Thus, the Christian and the Secular Humanist cannot have that conversation, because what Matt sees as a point of contact is not a point of contact at all. The one and only point of contact the Christian and non-Christian share ever is that God has revealed Himself to both, and neither have an excuse for their denial of Him (Romans 1: 18-32).

Wolves in Wolve’s Clothing

In the Q and A with the audience at the end of the debate, and classic question was asked which is asked often in most debates. Not too long after Dillahunty admitted that his worldview is inescapably, viciously circular (since one must always use their own brain to justify the validity of their own brain) an audience member asked each debater to recognize one good thing about the opposing philosophy.

Matt Slick gave a good answer. He admired Secular Humanism’s quest for truth. As our culture is slowing progressing out of the post-modern movement, we can all certainly breathe a sigh of relief knowing there are still many people in the world who, although are not Christian, believe that there is real objective truth that can be found.

However, I would like to go a different route. Were I in the debate, I would have answered more along the lines of Secular Humanism’s commitment to being wolves is what I admire most. That sounds like a back-handed compliment, but I assure you it is not.

In Matthew 7: 15 Jesus describes false religious leaders with the brilliant metaphor as wolves in sheep’s clothing. And we as His sheep realize it’s point: a disguised wolf is far more dangerous and destructive than a plain one.

Matt Dillahunty is a brilliant man, and is capable of defeating many of Jesus’ sheep on the intellectual battleground.

However, he does so by sharpening his claws, licking his chops, and howling and at the moon first.

The sheep who know Dillahunty could eat them for breakfast can at least recognize him as a predator and flee, or be on guard. 

What is far more dangerous is so many of the religious leaders in America who claim Christianity, but essentially hold most of Dillahunty’s worldview.

There are so many who claim the faith now who deny incredibly orthodox and foundational principles of the faith.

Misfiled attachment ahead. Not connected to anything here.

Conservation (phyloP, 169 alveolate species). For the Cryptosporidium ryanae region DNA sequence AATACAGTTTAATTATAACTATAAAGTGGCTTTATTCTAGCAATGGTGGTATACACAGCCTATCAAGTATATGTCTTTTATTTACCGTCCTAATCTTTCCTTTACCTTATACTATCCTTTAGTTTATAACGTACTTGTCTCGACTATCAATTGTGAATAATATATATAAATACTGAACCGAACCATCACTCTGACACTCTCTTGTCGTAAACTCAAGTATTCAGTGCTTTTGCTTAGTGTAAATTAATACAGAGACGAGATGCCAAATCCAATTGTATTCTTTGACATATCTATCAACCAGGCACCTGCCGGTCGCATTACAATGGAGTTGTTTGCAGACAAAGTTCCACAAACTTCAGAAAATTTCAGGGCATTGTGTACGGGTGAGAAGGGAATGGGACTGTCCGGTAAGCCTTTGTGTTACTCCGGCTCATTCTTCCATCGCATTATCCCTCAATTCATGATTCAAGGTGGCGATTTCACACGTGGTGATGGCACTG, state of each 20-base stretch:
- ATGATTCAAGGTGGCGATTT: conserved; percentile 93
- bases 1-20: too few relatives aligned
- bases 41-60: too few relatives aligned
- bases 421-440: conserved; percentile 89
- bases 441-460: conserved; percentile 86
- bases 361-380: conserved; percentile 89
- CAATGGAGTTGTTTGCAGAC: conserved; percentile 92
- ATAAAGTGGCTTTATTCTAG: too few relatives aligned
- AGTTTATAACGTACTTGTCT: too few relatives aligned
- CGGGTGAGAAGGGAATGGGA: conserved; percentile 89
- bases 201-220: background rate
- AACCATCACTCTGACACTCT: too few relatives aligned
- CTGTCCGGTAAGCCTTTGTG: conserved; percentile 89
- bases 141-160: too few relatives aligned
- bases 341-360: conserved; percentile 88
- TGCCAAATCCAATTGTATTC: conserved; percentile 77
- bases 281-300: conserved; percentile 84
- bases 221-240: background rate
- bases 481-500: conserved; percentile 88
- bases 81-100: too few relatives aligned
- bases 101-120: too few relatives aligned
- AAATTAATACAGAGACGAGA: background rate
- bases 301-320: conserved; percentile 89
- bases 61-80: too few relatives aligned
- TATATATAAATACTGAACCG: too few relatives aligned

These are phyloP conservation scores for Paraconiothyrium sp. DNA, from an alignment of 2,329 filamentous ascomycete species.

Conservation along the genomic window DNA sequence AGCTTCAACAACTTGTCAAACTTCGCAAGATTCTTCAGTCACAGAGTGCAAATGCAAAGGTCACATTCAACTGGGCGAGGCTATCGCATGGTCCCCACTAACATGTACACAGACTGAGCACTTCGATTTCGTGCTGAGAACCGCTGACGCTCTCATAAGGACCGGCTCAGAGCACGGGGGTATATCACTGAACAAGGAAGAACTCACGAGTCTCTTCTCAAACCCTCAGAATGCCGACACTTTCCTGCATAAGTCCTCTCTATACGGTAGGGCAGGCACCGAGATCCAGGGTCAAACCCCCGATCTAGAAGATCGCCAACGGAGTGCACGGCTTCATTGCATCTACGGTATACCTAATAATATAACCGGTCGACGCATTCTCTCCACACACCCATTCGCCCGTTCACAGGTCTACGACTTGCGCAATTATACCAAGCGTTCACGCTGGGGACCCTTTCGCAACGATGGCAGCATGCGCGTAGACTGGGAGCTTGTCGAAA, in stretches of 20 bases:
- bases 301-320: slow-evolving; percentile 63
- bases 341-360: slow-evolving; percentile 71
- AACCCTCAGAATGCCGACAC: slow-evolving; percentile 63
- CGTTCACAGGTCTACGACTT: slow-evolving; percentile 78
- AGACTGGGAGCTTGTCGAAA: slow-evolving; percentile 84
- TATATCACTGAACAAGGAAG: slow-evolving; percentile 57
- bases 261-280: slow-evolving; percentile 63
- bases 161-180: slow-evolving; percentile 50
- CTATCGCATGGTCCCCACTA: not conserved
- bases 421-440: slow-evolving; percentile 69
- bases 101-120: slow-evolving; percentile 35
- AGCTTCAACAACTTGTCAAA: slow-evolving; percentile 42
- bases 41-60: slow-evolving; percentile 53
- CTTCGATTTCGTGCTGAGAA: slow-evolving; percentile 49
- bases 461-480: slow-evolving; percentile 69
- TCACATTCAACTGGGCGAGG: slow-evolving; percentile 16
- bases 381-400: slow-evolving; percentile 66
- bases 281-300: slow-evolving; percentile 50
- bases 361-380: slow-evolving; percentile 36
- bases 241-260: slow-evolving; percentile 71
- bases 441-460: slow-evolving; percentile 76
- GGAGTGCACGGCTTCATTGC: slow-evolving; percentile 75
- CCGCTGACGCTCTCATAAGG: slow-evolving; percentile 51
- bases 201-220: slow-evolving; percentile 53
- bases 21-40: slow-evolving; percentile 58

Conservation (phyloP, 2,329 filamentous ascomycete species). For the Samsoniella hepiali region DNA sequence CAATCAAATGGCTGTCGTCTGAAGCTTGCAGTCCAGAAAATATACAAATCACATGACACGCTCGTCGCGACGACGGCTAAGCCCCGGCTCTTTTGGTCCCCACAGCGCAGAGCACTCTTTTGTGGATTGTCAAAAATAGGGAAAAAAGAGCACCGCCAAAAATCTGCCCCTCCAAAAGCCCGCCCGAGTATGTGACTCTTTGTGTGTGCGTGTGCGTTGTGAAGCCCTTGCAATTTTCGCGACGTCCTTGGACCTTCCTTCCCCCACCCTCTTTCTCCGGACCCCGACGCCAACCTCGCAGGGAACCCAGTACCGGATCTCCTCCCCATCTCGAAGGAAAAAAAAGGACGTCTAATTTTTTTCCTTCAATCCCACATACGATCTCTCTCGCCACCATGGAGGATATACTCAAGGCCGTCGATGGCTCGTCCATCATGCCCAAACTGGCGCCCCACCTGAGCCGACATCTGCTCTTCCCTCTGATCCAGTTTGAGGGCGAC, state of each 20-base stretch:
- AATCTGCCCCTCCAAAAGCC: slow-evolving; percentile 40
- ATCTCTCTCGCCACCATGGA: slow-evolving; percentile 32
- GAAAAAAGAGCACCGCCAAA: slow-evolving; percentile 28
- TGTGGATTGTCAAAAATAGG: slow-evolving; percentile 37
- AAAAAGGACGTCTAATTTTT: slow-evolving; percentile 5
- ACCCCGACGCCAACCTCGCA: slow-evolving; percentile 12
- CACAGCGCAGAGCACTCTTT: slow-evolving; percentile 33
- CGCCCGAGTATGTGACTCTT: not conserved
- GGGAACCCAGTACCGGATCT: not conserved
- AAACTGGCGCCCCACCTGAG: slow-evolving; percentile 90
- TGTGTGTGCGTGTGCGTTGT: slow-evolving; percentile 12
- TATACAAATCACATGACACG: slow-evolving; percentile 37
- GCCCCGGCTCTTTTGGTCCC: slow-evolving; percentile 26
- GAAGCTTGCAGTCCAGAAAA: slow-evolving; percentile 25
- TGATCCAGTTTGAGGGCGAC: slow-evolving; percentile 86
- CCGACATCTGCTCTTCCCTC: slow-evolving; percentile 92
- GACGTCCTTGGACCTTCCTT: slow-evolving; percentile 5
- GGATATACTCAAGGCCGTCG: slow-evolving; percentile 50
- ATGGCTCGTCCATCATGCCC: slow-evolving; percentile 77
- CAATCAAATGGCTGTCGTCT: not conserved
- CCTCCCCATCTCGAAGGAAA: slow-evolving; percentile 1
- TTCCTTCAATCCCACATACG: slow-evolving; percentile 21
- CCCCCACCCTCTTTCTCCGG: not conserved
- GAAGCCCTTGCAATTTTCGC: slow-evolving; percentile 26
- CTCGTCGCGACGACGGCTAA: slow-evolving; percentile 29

Foundational issues from the inerrancy and authority of Scripture, to important life and death issues like abortion and homosexuality, all the way up to who Jesus is and the very nature of the Gospel, are all denied or perverted by many “Christian” leaders today.

All over this nation are false, unconverted wolves prancing around the sheep pen unrecognized.
Dillahunty is honest about his opposition, and I appreciate the Secular Humanist for that. I would rather a man deny the faith than pervert and distort it.


Because there is no point of contact in terms of defining human flourishing and justifying the desire to achieve it, Slick got slick with secularism and went just the direction he should: which one is true?

The way the debate question was phrased implied the possibility that both of these positions could be false. The very question assumes the possibility that one could be false, but still win the debate in this particular area.

Both of these ideas are absurd, and that is why Slick was so slick. He did exactly what Sye did when he debated Dillahunty: he turned the conversation into an important one which required no overlapping agreement.

Neither Slick nor Sye did this in a way that was disingenuous to the debate however. For example, in the debate “Is it Reasonable to Believe God Exists?”, Sye’s line of reasoning was the following:

Premise 1: It is reasonable to believe that which is true.

Premise 2: It is true that God exists.

Conclusion: Therefore, it is reasonable to believe that God exists.

Sye is not only perfectly answering the debate question, but he is simultaneously turning the debate into the question of truth.

Likewise, Slick took a similar route. He essentially argued the following:

Premise 1: That which is true is always superior to that which is false.

Premise 2: Christianity is true.

Conclusion: Christianity is superior to Secular Humanism.

Now both Christians are arguing over truth. Truth is not only the most important thing in the world, but is also something Jesus self-identifies as.

Jesus said to him, “I am the way, and the truth, and the life. No one comes to the Father except through me.
-John 14:6